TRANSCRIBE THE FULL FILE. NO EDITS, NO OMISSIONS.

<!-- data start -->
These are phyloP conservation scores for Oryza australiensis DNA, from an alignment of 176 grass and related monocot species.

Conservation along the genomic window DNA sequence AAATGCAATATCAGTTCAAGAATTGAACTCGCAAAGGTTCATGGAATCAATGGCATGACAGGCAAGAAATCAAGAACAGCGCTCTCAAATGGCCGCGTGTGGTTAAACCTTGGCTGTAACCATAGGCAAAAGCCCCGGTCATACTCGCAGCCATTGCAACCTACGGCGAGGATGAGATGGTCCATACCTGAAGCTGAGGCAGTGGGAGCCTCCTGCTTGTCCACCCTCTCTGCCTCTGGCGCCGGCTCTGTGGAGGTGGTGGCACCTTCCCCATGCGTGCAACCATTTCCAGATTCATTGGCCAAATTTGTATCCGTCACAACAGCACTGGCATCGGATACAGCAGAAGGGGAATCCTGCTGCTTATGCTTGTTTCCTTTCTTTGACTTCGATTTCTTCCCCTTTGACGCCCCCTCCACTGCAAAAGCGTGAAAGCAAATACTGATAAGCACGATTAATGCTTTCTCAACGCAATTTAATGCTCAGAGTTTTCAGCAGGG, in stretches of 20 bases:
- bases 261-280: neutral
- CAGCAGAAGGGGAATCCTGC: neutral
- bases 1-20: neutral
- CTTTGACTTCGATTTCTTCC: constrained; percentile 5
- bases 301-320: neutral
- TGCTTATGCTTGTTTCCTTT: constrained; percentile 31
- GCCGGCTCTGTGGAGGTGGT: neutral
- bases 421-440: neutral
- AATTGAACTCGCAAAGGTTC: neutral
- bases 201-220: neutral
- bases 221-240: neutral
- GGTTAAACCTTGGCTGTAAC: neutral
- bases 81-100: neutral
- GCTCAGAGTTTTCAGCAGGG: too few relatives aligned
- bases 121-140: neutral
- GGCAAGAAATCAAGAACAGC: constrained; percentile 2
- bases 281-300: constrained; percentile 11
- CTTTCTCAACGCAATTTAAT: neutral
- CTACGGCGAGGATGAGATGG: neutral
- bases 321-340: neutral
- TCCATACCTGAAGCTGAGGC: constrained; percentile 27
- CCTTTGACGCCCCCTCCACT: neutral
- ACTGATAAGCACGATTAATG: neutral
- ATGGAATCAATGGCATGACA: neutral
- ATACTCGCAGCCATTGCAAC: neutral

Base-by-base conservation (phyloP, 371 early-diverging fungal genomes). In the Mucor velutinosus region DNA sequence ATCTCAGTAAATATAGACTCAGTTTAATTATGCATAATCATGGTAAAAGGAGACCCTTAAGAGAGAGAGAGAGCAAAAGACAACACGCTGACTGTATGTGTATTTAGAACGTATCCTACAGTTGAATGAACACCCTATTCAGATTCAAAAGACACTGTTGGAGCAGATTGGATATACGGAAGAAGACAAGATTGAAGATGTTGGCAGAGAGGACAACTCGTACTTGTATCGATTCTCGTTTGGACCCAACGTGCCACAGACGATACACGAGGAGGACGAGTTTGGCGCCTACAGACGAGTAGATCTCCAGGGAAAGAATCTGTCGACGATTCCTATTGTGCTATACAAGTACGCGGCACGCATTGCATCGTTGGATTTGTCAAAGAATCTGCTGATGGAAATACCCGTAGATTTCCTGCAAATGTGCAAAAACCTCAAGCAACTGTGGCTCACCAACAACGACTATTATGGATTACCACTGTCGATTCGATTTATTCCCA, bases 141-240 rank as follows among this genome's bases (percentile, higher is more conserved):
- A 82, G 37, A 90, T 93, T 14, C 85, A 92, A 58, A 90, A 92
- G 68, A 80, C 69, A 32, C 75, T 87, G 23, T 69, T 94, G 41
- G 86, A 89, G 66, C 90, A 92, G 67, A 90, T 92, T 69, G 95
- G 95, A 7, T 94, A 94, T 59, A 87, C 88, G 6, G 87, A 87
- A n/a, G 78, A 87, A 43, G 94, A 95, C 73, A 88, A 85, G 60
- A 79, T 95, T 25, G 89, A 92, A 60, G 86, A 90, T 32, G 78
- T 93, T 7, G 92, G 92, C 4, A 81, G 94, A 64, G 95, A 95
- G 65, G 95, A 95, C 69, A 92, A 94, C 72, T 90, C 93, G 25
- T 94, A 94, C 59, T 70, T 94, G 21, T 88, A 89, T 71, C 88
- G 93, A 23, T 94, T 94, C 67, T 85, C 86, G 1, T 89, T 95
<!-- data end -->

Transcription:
These are phyloP conservation scores for Oryza australiensis DNA, from an alignment of 176 grass and related monocot species.

Conservation along the genomic window DNA sequence AAATGCAATATCAGTTCAAGAATTGAACTCGCAAAGGTTCATGGAATCAATGGCATGACAGGCAAGAAATCAAGAACAGCGCTCTCAAATGGCCGCGTGTGGTTAAACCTTGGCTGTAACCATAGGCAAAAGCCCCGGTCATACTCGCAGCCATTGCAACCTACGGCGAGGATGAGATGGTCCATACCTGAAGCTGAGGCAGTGGGAGCCTCCTGCTTGTCCACCCTCTCTGCCTCTGGCGCCGGCTCTGTGGAGGTGGTGGCACCTTCCCCATGCGTGCAACCATTTCCAGATTCATTGGCCAAATTTGTATCCGTCACAACAGCACTGGCATCGGATACAGCAGAAGGGGAATCCTGCTGCTTATGCTTGTTTCCTTTCTTTGACTTCGATTTCTTCCCCTTTGACGCCCCCTCCACTGCAAAAGCGTGAAAGCAAATACTGATAAGCACGATTAATGCTTTCTCAACGCAATTTAATGCTCAGAGTTTTCAGCAGGG, in stretches of 20 bases:
- bases 261-280: neutral
- CAGCAGAAGGGGAATCCTGC: neutral
- bases 1-20: neutral
- CTTTGACTTCGATTTCTTCC: constrained; percentile 5
- bases 301-320: neutral
- TGCTTATGCTTGTTTCCTTT: constrained; percentile 31
- GCCGGCTCTGTGGAGGTGGT: neutral
- bases 421-440: neutral
- AATTGAACTCGCAAAGGTTC: neutral
- bases 201-220: neutral
- bases 221-240: neutral
- GGTTAAACCTTGGCTGTAAC: neutral
- bases 81-100: neutral
- GCTCAGAGTTTTCAGCAGGG: too few relatives aligned
- bases 121-140: neutral
- GGCAAGAAATCAAGAACAGC: constrained; percentile 2
- bases 281-300: constrained; percentile 11
- CTTTCTCAACGCAATTTAAT: neutral
- CTACGGCGAGGATGAGATGG: neutral
- bases 321-340: neutral
- TCCATACCTGAAGCTGAGGC: constrained; percentile 27
- CCTTTGACGCCCCCTCCACT: neutral
- ACTGATAAGCACGATTAATG: neutral
- ATGGAATCAATGGCATGACA: neutral
- ATACTCGCAGCCATTGCAAC: neutral

Base-by-base conservation (phyloP, 371 early-diverging fungal genomes). In the Mucor velutinosus region DNA sequence ATCTCAGTAAATATAGACTCAGTTTAATTATGCATAATCATGGTAAAAGGAGACCCTTAAGAGAGAGAGAGAGCAAAAGACAACACGCTGACTGTATGTGTATTTAGAACGTATCCTACAGTTGAATGAACACCCTATTCAGATTCAAAAGACACTGTTGGAGCAGATTGGATATACGGAAGAAGACAAGATTGAAGATGTTGGCAGAGAGGACAACTCGTACTTGTATCGATTCTCGTTTGGACCCAACGTGCCACAGACGATACACGAGGAGGACGAGTTTGGCGCCTACAGACGAGTAGATCTCCAGGGAAAGAATCTGTCGACGATTCCTATTGTGCTATACAAGTACGCGGCACGCATTGCATCGTTGGATTTGTCAAAGAATCTGCTGATGGAAATACCCGTAGATTTCCTGCAAATGTGCAAAAACCTCAAGCAACTGTGGCTCACCAACAACGACTATTATGGATTACCACTGTCGATTCGATTTATTCCCA, bases 141-240 rank as follows among this genome's bases (percentile, higher is more conserved):
- A 82, G 37, A 90, T 93, T 14, C 85, A 92, A 58, A 90, A 92
- G 68, A 80, C 69, A 32, C 75, T 87, G 23, T 69, T 94, G 41
- G 86, A 89, G 66, C 90, A 92, G 67, A 90, T 92, T 69, G 95
- G 95, A 7, T 94, A 94, T 59, A 87, C 88, G 6, G 87, A 87
- A n/a, G 78, A 87, A 43, G 94, A 95, C 73, A 88, A 85, G 60
- A 79, T 95, T 25, G 89, A 92, A 60, G 86, A 90, T 32, G 78
- T 93, T 7, G 92, G 92, C 4, A 81, G 94, A 64, G 95, A 95
- G 65, G 95, A 95, C 69, A 92, A 94, C 72, T 90, C 93, G 25
- T 94, A 94, C 59, T 70, T 94, G 21, T 88, A 89, T 71, C 88
- G 93, A 23, T 94, T 94, C 67, T 85, C 86, G 1, T 89, T 95